In every way, "Gods and Generals" shows quantum improvements over "Gettysburg" reflecting the vastly larger budget which your commitment made possible, Mr. Turner. The false beards and over-fed re-enactors that proved seriously distracting last time have been replaced by impeccable art direction, costumes, make-up and sets. The result, with the sweeping depiction of three crucial battles (First Bull Run, Fredricksburg and Chancellorsville, all filmed on the actual battlefields), ranks with "Alexander Nevsky," the Soviet "War and Peace," and "Saving Private Ryan" in terms of thrilling immediacy. One particularly moving sequence involves Meagher's Irish regiment charging for the Union up Marye's Heights at Fredericksburg, only to run directly into a Confederate Irish regiment, greeting them with recognition, tears, cheers, and deadly, withering fire.
With its emphasis on Jackson, including his moving friendship with a 5-year-old-girl during the Christmas season break in the fighting in 1862, "Gods and Generals" will undoubtedly draw criticism for its sympathetic treatment of the Confederate cause. In fact, Maxwell's four hours of cinema provide a richer understanding of Southern motivation and passions than Ken Burns ever did in his hours and hours of gripping documentary on PBS. Looking down at the town of Fredericksburg, Virginia, just before the battle, Maxwell provides a stunningly effective speech for Robert E. Lee, as he recalls that he met his wife in that very village. "It's something these Yankees do not understand," he says, "will never understand. Rivers, hills, valleys, fields, even towns. To those people they're just markings on a map from the war office in Washington. To us, they're birthplaces and burial grounds, they're battlefields where our ancestors fought. They're places where we learned to walk, to talk, to pray. They're the incarnation of all our memories and all that we love."
Maxwell treats his Union characters with less love, even while making clear their moral superiority on the issue of slavery.
Jeff Daniels returns to play Joshua Lawrence Chamberlain, the Maine college professor who became one of the major heroes at Gettysburg. Though the events of "Gods and Generals" precede the struggle in "Gettysburg," Jeff Daniels looks unmistakably, distractingly older this time showing the passage of 10 years. Maxwell also gives him a big moment before the Federal charge at Fredericksburg in which he recites the timeless words of Julius Caesar to inspire his men. The historical Chamberlain might well have delivered such a speech, but the hammy, lengthy, Latinate, declamation fizzles on screen. The heavy, intrusive and occasionally lumpish musical score by Randy Edelman and John Frizzell works poorly for this sequence, and other key moments in the movie.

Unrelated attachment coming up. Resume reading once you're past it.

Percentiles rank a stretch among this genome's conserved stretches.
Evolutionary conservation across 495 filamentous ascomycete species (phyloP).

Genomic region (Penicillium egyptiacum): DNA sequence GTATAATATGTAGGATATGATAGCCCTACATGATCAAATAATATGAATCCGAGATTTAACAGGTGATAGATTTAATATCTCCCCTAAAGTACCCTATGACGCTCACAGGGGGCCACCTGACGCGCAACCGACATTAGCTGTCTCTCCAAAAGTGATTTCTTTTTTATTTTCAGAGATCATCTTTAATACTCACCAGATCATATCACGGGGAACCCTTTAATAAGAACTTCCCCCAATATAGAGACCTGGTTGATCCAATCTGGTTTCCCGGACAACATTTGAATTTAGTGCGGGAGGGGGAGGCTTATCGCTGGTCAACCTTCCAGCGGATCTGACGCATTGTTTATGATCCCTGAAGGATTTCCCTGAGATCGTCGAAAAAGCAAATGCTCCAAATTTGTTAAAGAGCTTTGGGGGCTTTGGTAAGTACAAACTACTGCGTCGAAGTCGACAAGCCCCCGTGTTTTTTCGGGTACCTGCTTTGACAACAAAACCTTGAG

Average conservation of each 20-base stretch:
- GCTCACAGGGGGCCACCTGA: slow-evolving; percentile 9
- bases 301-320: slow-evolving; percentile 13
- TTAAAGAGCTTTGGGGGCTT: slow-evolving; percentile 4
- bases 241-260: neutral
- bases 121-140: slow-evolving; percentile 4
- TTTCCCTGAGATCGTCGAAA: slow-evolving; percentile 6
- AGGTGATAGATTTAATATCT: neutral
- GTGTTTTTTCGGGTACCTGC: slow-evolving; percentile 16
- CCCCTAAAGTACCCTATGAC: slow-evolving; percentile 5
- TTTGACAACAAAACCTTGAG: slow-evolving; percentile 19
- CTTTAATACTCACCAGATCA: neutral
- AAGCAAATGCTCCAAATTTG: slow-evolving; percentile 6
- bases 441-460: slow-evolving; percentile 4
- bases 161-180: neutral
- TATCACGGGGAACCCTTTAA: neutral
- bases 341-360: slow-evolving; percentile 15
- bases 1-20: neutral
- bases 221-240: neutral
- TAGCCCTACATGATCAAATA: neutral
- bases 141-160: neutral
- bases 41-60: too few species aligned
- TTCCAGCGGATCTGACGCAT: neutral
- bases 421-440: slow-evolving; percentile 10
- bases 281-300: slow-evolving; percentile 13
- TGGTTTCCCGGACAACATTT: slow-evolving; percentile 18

Nevertheless, "Gods and Generals" inflames the imagination and inspires the soul never more than in its frank, friendly treatment of the deep religiosity of men on both sides. The compassionate re-creation of so many vivid, decent characters never apologizes the paradox that soldiers in both blue and gray remained convinced that they served the Almighty's will in battle; Maxwell allows us to believe that both sides may have been right.
Small moments provide some of the movie's richest gifts: with Jackson and other officers singing "Silent Night" at a Christmas party while Stonewall yearns to see the newborn daughter he has never met; a Rebel and a Yankee walking on stones to the middle of a river, to trade tobacco for coffee and to pass a few peaceful moments; Joshua Lawrence Chamberlain explaining to his distraught wife (superbly played by Mira Sorvino) why he feels compelled to risk his life far from home; Lee declining to visit the wounded, dying Jackson, as if this refusal will force his indispensable lieutenant to a miraculous recovery.
There's also a fine moment, Mr. Turner, when your smiling face appears for a few seconds along with other Confederate officers listening to a spirited rendition of the music hall favorite, "The Bonny Blue Flag."